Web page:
Data collection tool
The data collection tool is responsible for collecting evaluation-related data from eLR users and/or providers (via the user interface engine) and also from other system engines (for example users’ background data is provided by the user profile engine). Data from users is collected at specific, predefined times. For example, the collection process can be initiated by the Administration Engine either at pre-specified intervals during eLR delivery or following completion of delivery. Providers can supply eLR evaluation-related data (such as validation by independent experts, accreditation, previous evaluation, etc.) during the eLR provision process.
Questionnaire forms database
Online questionnaire forms are used to collect data from the users (consumers/providers). The evaluation questionnaire forms are adaptive with respect to “past evaluation history” and the current, specific evaluation requirements for each eLR, in the sense that their structure and level of detail varies for different eLRs according to perceived system needs. Furthermore, the selection/formulation of questionnaires depends on the type of user (student/academic tutor/provider), since the evaluation engine requires different types of data from different types of users. The selection of the questionnaire form is also dependent on the type of eLR (e.g. live, packaged or hybrid).
More specifically, evaluation data consist of:
According to this scheme, the evaluation engine initially presents students with the short questionnaire (see Figure 3). Depending on subsequent entries and following certain criteria/rules (pre-specified during the eLR Provision Process in terms of thresholds for perceived shortfalls/poor performance defined on each first-level attribute), the system might (or might not) activate the second-level detail structure in the questionnaire. In this way, questionnaires supported by such flexible, deployable structures are adapted to the situation at hand and provide the necessary information for providers/tutors to focus on specific perceived eLR weaknesses, with the view of introducing targeted improvement, replacement, or complementary support. This kind of questionnaire/adaptation provides a good reconciliation of the contradictive requirements of (a) short, user-friendly questionnaire/evaluation data size and (b) detailed but time consuming evaluation of all eLR quality aspects. Furthermore, providers are able to define their own questions at the second level, thus enhancing the overall feedback process. Data collection from tutor-users follows a similar scenario, with the notable exception that in this case second-level questionnaires are used as standard. The process of data collection from eLR consumers is shown in the Figure 3.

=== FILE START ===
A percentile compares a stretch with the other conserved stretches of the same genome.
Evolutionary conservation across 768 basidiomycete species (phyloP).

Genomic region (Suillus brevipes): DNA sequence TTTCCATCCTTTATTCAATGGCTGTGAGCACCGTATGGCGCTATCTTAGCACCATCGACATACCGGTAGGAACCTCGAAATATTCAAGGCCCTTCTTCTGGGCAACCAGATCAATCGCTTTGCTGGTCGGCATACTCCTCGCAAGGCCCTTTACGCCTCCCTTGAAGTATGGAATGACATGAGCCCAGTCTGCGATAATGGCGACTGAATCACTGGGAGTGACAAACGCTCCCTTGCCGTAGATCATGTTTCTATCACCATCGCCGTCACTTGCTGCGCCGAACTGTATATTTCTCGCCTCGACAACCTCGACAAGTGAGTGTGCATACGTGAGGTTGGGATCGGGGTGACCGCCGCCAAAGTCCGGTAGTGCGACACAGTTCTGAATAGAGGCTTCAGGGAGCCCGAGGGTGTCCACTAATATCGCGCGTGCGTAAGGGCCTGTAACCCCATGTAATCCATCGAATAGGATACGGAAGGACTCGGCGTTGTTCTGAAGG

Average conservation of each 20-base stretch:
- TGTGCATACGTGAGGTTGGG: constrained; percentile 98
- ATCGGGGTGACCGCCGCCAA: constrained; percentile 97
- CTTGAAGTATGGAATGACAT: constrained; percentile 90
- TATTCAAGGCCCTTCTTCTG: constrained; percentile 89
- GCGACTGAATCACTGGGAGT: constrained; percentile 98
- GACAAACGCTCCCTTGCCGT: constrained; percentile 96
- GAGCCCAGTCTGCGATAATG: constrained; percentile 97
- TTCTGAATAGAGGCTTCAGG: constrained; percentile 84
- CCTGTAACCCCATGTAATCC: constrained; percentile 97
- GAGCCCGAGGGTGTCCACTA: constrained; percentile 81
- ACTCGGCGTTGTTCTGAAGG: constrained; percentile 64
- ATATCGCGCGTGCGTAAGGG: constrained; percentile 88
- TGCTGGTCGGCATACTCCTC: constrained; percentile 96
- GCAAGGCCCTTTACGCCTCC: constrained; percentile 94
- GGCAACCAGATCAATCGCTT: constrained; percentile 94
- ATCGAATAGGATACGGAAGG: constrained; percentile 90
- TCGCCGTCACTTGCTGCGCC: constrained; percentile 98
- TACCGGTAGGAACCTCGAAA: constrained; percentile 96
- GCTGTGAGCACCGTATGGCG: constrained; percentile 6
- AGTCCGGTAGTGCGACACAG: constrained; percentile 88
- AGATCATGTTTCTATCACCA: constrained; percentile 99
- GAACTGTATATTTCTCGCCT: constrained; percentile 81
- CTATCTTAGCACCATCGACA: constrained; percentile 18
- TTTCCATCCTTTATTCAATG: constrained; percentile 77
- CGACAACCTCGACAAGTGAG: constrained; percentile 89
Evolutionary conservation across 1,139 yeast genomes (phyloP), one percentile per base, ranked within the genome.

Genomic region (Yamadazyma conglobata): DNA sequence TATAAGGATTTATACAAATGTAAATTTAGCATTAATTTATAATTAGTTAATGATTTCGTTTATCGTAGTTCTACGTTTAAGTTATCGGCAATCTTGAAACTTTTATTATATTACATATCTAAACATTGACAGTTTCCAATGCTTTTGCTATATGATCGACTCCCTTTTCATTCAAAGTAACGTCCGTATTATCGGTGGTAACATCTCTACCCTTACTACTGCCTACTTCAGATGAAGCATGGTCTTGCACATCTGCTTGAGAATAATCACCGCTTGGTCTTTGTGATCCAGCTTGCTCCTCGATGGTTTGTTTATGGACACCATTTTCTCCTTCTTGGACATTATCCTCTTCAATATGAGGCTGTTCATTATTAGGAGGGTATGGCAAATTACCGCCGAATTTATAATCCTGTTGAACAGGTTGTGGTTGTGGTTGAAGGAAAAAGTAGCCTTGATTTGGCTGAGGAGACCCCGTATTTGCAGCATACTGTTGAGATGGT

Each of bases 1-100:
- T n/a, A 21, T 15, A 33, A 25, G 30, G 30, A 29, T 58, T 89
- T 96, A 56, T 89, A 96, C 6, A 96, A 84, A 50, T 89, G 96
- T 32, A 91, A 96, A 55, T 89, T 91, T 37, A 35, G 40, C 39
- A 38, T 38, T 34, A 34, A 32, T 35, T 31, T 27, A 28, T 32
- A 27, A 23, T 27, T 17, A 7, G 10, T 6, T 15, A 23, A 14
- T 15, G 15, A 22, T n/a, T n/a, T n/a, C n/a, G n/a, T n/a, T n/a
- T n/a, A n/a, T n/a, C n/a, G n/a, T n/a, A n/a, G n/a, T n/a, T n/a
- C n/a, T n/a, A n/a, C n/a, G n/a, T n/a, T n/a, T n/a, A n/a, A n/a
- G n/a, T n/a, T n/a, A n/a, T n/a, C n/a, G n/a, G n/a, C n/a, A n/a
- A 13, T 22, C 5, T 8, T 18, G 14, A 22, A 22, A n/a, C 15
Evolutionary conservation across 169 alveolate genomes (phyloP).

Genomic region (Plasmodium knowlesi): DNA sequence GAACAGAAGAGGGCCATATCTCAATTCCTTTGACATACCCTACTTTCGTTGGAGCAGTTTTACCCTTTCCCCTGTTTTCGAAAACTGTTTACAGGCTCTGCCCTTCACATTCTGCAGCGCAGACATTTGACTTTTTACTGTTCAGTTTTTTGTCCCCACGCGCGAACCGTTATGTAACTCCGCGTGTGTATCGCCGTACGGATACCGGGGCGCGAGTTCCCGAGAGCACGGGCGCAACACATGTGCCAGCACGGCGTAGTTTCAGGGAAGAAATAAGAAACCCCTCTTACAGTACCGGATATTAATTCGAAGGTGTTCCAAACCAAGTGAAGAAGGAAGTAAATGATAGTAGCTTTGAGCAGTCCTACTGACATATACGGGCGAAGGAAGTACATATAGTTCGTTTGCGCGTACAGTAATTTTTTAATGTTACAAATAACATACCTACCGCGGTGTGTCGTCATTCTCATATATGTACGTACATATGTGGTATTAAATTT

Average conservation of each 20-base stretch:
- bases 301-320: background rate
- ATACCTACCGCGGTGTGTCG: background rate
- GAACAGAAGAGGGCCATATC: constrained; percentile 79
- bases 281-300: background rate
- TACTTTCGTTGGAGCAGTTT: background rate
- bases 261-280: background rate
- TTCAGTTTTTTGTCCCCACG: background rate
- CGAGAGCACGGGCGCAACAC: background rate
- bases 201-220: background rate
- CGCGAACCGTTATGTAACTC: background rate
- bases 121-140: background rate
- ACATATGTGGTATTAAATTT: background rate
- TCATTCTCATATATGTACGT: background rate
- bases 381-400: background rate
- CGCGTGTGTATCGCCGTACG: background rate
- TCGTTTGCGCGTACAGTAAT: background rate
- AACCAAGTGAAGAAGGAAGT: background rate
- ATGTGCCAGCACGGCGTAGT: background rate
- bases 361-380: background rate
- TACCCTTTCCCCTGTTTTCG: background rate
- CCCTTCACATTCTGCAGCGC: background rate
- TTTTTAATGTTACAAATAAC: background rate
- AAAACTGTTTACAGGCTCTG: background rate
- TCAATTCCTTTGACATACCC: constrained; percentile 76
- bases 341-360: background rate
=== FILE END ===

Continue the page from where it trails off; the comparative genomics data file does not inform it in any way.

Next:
The attributes (first-level) and their detailed characterization (second level) were chosen in agreement with recent evaluation methodologies (Berge and Collins, 1995; Moore and Kearsley, 1996; Anderson et al., 1999; Jones et al., 1997; Chen-Lin and Kulik, 1991, see also reference to IEEE LTSC standards). The following (first-level) attributes are employed: